Tag Archives: Chinul

The Nature of Dhyana

18. Q: What does it mean when The Mahaparinirvana Sutra states, “Excessive Dhyana over and above Wisdom issues in more ignorance (avidya), yet at the same time excessive wisdom canceling-out quality time spent in Dhyana leads to the issuance of wrong-views; however when Dhyana and Wisdom are equally observed best procures liberation?
A: Right Wisdom best discerns between good and evil, while Dhyana demonstrates that in marking these discernments one remains wholeheartedly unattached and undefiled, untempted by the allures of either love or hate. Thus Right Wisdom and Dhyana function on an equal footing.
Q: That Sutra also says “wordlessness with nothing to discuss, this is the nature of Dhyana.” Yet, are we not able to be in Dhyana whether being silent or speaking?
A: In referencing Dhyana just now I was referring to the manner of “perpetual-Dhyana”, which is the same whether keeping silent or during occasions of speech. What is the reason for this? The nature of Dhyana does not change from its efficacious functionality whether engaged in speaking or being non-engaged in times of silence. In the same fashion, when we contemplate the nature of voidness when in relationship with forms, this voidness is unaffected whether these forms are mentioned in passing speech or during times of deep-samadhis. This same rationale holds firm when considering the nature of skandhic functions, like seeing, hearing, touching, and smelling. Since our Self-Nature remains void to any ramifications of skandhic consciousness and its many forms, IT maintains ITS natural voidness under all circumstances. Thus, being void, IT is free from all attachments and this freedom empowers the synchronized function of Right Wisdom and Dhyana whatever the state of natural affairs. Bodhisattvas employ this Dharma of Voidness when entering into conjunctional alliance with the Absolute. It is written that when Dhyana and Right Wisdom function in this manner it is known as Right Deliverance. In helping to clarify this I give you the following prime example: Consider the semblance of a ‘Bright Mirror’. When its light reflects an object is its brightness diminished? And during the times when it is not reflecting something is its brightness ever weakened? Why is this the case? The Bright Mirror has neither feeling nor any other kind of sensation. When sensation is absent neither movement nor absence of movement is effectively present. Another vivid illustration is sunlight. Its light illuminates the world and when not in position it does not, but is its vivifying light ever absent? In the same manner sunlight is itself devoid of sensation. Now that same principle of being able “to shine” is instilled in Right Gnosis—it has an illuminative effect—while that perfect one-pointedness of non-wavering is reflective of Dhyana. When the diligent Bodhisattva employs an equal measure of Dhyana and Right Wisdom, it creates the opportunity for the reception of Sambodhi, or the one-pointedness of Mind that leads to Supreme Enlightenment. Let it also be known, though, that this spiritual enterprise is not void of a holy ambience.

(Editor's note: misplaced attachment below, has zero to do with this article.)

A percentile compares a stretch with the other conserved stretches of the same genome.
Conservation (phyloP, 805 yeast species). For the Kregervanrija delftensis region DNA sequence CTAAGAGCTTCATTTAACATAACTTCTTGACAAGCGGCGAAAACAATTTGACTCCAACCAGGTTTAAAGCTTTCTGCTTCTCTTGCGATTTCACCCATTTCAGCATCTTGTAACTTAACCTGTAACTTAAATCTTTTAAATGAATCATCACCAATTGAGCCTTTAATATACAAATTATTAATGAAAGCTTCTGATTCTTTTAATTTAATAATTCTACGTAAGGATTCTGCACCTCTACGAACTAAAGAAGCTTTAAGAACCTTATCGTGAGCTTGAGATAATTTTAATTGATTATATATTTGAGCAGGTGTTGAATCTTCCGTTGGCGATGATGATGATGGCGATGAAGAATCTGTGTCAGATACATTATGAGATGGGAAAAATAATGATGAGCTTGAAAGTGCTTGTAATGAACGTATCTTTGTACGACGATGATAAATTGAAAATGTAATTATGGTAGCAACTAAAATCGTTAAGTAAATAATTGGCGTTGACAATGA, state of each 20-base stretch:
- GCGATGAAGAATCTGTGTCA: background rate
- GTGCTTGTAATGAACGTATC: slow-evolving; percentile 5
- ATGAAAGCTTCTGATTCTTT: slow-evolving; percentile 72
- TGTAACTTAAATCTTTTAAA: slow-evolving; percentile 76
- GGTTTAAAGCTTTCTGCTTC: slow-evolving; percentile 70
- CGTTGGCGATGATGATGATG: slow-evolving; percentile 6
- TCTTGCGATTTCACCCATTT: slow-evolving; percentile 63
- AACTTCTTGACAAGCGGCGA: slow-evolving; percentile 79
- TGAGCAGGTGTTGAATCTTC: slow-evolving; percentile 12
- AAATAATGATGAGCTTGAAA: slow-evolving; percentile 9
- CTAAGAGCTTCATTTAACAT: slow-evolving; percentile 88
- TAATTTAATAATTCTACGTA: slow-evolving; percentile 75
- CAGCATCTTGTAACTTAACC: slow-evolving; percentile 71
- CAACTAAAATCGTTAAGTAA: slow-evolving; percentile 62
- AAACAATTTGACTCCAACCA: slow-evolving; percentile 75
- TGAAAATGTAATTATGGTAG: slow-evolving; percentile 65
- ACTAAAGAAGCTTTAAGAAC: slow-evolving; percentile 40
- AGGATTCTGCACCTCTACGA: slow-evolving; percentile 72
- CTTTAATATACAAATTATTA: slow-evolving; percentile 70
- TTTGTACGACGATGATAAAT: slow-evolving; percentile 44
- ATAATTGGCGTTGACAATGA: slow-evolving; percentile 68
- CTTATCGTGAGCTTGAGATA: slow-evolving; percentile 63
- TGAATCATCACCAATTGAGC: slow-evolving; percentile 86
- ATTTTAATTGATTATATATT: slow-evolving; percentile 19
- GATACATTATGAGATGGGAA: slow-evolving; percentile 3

Q: What then is the manner of this holy ambience?
A: It never gives rise to duality, it is rather in perpetual union and holy alliance with the Unborn, which institutes the fragrance of an omnipresent holy ambience. read more

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Samādhi and Prajñā

The key to Chinul’s variety of Sŏn Buddhism revolves around three distinct styles of practice that was directly influenced through “three enlightenment experiences.” Firstly, there is the balanced equation of samādhi and prajñā–all derived from a transformative experience involving the Platform Sutra; secondly, there was complete faith and transcendent knowing according to the sudden teachings of the Hwaŏm school, from Li Ti’hung-hsüan’s Exposition of the Avatasaka Sütra; thirdly, he utilized a shortcut approach of the hwadu (koan-like) applications, from the Records of Ta-hui. Each will be examined separately. read more

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Coming in March 2016: Korean Sŏn

Sŏn is the Korean pronunciation of the Sanskrit, Dhyāna. Sŏn is also comparable with samādhi although it takes on a different connotation from our usual rendering. Tsung-mi expounds that it is a comprehensive equation for both samādhi and prajña. Sŏn’s primary task is the recollection of the original Mind Source, one’s own Buddha-nature. One’s awakening in this endeavor is akin to prajña, while the cultivation of this Mind-ground is samādhi. Chinul, whose teachings are the spotlight this series, asserts that samādhi and prajña are constitutive of the threefold training of śīla, samādhi and prajña just outlined. read more

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